Sounders FC:  Portland vs. Seattle Rivalry Week

Emerald_City_Supporter's_tifo_at_the_Sounders_FC_v__Timbers_FC_The MLS era of the Cascadia Cup began early in the 2011 season. On May 14, the Seattle Sounders and the Portland Timbers met for the first time in MLS play at a rain-soaked then-Qwest Field with more than 36,000 in attendance.

This is Auburn vs. Alabama, Red Sox vs. Yankees, Redskins vs. Cowboys, Hatfields vs. McCoys.

Though the MLS era of this derby began in 2011, it goes back much much further and has been incredibly contentious.  In the MLS era, the Sounders have had the upper hand with a record of 5-2-4, but that record does not explain knock-down, drag-out combativeness of each game.

Record crowds, angry chants,  countless red card bookings, last second heroics, and intentional running up of the score have littered these games.  Much of this has to do with the over 40 year old history of these two teams.

In the early 2000’s the Timbers vs. Sounders games would routinely sell over 10k seats to rabid fans.  Keep in mind, that during this period, the rivals were neither members of the MLS.  The rivals would combat each other at the levels of minor league soccer (the USL and A-League).

Though the rivalry was on hiatus for parts of the 90s, it is generally the storied rvialry from a previous generation from 1975-1982 in the NASL that links these two teams.

There was 1975, when a Timbers goal erupted within much of the crowd of 31,000 who packed Civic Stadium stormed the pitch in raucous fashion. In was the highlight of the team’s inaugural NASL season that ended in the Soccer Bowl and a 2-0 loss to the Tampa Bay Rowdies.

Vengeance would be the Sounders in 1977, when more than 25,000 spilled into the Kingdome to watch Clyde Best scores two early goals and Jimmy Gabriel score the winner to give the Sounders the win.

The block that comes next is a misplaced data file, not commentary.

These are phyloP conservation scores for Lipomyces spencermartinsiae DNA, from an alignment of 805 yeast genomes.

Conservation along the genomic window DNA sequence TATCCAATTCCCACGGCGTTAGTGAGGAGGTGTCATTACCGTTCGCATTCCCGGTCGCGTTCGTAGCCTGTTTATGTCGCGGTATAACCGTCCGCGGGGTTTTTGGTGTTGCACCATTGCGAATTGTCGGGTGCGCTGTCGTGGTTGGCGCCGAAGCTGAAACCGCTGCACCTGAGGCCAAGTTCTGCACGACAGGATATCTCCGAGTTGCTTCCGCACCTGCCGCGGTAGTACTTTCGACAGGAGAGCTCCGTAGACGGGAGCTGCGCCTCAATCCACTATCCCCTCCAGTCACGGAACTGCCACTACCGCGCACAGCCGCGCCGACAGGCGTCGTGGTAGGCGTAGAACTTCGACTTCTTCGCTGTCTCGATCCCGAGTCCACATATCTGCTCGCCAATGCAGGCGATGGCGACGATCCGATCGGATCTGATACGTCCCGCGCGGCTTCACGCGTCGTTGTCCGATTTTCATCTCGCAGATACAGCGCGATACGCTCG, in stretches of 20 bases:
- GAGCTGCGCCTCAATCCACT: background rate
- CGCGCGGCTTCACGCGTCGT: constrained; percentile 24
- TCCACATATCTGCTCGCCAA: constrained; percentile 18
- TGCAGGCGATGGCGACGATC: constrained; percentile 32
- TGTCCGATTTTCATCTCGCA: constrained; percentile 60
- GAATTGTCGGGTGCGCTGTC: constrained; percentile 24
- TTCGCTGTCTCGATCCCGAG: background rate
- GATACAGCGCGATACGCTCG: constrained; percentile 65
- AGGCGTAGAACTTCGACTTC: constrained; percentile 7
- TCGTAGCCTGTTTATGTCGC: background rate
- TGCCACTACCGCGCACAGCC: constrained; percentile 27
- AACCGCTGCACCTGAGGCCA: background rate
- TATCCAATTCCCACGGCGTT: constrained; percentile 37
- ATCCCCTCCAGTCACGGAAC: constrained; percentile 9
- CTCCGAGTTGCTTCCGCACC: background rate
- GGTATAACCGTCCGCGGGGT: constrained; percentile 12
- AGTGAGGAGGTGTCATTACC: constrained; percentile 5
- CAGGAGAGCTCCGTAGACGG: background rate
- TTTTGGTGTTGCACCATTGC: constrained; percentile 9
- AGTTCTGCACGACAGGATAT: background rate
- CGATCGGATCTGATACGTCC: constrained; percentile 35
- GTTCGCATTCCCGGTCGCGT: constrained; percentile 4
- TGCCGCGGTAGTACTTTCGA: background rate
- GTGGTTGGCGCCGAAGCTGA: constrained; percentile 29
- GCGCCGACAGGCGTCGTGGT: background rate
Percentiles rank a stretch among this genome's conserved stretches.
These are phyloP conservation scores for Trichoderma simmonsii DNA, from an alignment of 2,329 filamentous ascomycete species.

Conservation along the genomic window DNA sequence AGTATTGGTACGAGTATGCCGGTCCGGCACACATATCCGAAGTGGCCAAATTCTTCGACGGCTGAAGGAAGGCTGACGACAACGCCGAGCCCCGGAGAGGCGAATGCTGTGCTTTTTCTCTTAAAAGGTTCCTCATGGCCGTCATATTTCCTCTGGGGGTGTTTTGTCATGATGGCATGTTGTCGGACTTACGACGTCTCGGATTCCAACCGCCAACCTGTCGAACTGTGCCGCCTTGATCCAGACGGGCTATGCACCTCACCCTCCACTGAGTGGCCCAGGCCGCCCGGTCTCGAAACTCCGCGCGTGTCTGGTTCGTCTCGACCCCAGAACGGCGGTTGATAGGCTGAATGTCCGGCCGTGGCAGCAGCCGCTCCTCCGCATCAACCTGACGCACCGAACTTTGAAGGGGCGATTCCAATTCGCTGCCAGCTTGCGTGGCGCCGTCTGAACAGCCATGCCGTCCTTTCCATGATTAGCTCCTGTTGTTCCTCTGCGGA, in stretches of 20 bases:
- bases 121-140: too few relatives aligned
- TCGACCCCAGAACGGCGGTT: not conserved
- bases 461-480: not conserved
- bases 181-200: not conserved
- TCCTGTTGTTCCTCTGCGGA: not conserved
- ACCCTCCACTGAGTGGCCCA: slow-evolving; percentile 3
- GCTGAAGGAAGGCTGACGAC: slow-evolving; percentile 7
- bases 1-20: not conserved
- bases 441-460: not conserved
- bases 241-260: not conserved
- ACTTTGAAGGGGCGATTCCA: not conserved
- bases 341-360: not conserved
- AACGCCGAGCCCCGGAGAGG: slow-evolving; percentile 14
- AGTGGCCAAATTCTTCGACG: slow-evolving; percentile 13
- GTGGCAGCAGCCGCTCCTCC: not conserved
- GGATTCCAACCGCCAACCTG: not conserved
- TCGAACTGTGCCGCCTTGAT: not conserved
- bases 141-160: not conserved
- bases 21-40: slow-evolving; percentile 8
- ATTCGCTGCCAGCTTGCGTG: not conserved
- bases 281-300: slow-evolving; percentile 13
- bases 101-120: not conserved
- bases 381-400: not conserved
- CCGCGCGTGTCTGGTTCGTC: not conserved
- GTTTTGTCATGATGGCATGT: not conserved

It was Seattle’s first win of the season – and what a season it turned out to be. Their 1977 campaign culminated in a trip to the NASL Soccer Bowl, losing to the Pelé-led New York Cosmos in the Brazilian legend’s final game as a professional.

On June 30, 1979, Seattle defeats Portland 5–1 in the Kingdome in front of a season high 34,000 spectators. Until the 1980s, it would stand as the largest victory in the derby, and to this date, is the largest victory by either side in the top tier of American soccer. In the 5–1 victory, Seattle’s Derek Smethurst netted a hat trick.

At the end of the 1982 North American Soccer League season, the Portland Timbers franchise was forced to fold, once team expenditures outpaced club income. Consequently, the 1–0 Sounders victory over the Timbers on August 22, 1982 ended up being the final meeting between the two sides in the North American Soccer League. It would not be for nearly 30 years, in 2011, the two sides would meet against one another in the top flight of American soccer.

On July 1, 2009, Seattle eliminates Portland 2–1 before a sold-out PGE Park crowd in the US Open Cup. Roger Levesque — a player Portland fans have had a particular dislike for — scored Seattle’s first goal within the opening minute. Levesque completed a goal celebration, in which he stood still at the top of the Timbers penalty area while Nate Jaqua pretended to chop him down like a tree, ending with Levesque falling flat on his back.

In 2013, it would be the Timbers who would get a laugh in defeating the Sounders in the MLS playoffs in a 5-3 aggregate score, leading to bragging  rights for the rest of the year for the neighbors to the south.

So far, in its entirety, it is the Sounders who have had the greater sum of the pomp and circumstance with an All-time series record of 46–32–10, as well as, 1 Supporters Sheild, countless attendance records, and 5 straight MLS playoff appearances.

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News Reporter
Abraham DeWeese is an avid local sports fan and a “Man-About-Town” in the Seattle sports scene. He's a lifelong resident of the Seattle area, living in the beautiful Greenlake neighborhood.